Modelling inground decay of wood poles for optimal maintenance decisions
Rahman, Anisur (2003) Modelling inground decay of wood poles for optimal maintenance decisions. .
Wood poles are popular and widely used in the Power Supply Industries in all over the world because of their high strength per unit weight, low installation and maintenance costs and excellent durability. Reliability of these components depends on a complex combination of age, usage, component durability, inspection, maintenance actions and environmental factors influencing decay and failure of components. Breakdown or failure of any one or more of these components can lead to outage and cause a huge loss to any organisation. Therefore, it is extremely important to predict the next failure to prevent it or reduce its effect by appropriate maintenance and contingency plans. In Australia, more than 5.3 million wooden poles are in use. This represents an investment of around AU$ 12 billion with a replacement cost varying between AU$1500-2500 per pole. Well-planned inspection and maintenance strategies considering the effect of environmental and human factors can extend the reliability and safety of these components. Maintenance and sophisticated inspection is worthwhile if the additional costs are less than the savings from the reduced cost of failures. Objectives of this research are to: * Investigate decay patterns of timber components based on age and environmental factors (e.g. clay composition) for power supply wood pole in the Queensland region. * Develop models for optimizing inspection schedules and Maintenance plans. Deterioration of wood poles in Queensland is found mostly due to inground soil condition. It is found that the moisture content, pH value (Acidity/ alkalinity), bulk density, salinity and electrical conductivity have influence over the deterioration process. Presence of Kaolin or Quartz has some indirect effect on the degradation process. It allows more water to be trapped inside the soil that cause algae, moss and mould to grow and attack the wood poles. On the other hand, by virtue of permeability, soils with high quartz content allows more water to infiltrate, preventing the growth of micro-organism. This research has increased fundamental understanding of inground wood decay process, developed testing methods for soil factors and proposed integrated models for performance improvement through optimal inspection, repair and replacement strategies considering durability, environmental and human factors in maintenance decisions. A computer program is also developed to analyse "what if" scenario for managerial decisions. This research has enhanced knowledge on the wood decay process in diverse environmental conditions. The outcomes of this research are important, not only to users of timber components with ingrond decay but also to the wood industry in general (the housing sector, railways for wooden sleepers and other structural applications such as timber bridges). Three refereed conference papers have already come out of this research and two more papers for refereed journal publication are in the process. This research can be extended to develop models for: * Qualitative as well as quantitative research database on lab/field wood decay process; * Assessment of the residual life of timber infrastructure; * Optimal condition monitoring and maintenance plans for timber components showing inground decay; And * Cost effective decisions for prevention of timber components and mitigation. Findings of this research can be applied to other equipment or assets showing time dependent failure rate and can be extended further to consider age/usage replacement policies, downtime and liability costs.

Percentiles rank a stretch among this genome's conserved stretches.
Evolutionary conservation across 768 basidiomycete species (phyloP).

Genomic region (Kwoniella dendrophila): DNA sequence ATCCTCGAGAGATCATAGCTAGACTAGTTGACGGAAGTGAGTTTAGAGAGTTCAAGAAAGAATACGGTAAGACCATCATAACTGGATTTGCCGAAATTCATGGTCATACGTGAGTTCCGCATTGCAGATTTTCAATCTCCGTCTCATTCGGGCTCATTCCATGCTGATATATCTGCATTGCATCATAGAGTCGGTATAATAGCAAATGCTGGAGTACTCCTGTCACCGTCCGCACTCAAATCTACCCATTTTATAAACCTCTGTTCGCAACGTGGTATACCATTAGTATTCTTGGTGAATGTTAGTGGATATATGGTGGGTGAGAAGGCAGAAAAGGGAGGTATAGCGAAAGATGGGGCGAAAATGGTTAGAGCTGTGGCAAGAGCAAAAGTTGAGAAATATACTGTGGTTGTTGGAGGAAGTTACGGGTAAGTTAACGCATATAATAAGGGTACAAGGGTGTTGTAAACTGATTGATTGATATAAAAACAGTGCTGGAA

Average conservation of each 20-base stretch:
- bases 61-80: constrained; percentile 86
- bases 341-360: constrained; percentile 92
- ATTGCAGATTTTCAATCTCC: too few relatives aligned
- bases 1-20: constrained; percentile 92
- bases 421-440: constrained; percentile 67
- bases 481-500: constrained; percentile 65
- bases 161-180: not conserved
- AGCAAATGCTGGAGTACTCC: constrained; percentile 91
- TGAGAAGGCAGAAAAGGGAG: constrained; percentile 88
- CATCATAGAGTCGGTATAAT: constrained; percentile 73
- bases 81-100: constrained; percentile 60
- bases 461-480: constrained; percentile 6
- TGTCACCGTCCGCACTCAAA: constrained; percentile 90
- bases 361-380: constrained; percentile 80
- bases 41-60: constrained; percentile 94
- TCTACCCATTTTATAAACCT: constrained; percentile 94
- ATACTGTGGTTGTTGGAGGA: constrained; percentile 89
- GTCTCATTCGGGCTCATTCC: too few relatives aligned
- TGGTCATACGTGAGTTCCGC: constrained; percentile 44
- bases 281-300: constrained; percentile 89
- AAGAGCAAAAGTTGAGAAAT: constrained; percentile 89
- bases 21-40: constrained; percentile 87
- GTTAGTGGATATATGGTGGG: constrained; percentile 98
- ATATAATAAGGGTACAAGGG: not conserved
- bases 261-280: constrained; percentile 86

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|Item Type:||QUT Thesis (Masters by Research)|
|Supervisor:||Chattopadhyay, Gopinath& Mahalinga-Iyer, Ramasamy|
|Keywords:||reliability, maintenance models, inground decay, wood poles, environmental and human factors.|
|Department:||Faculty of Engineering|
|Institution:||Queensland University of Technology|
|Copyright Owner:||Copyright Anisur Rahmin|
|Deposited On:||03 Dec 2008 13:51|
|Last Modified:||29 Oct 2011 05:39|
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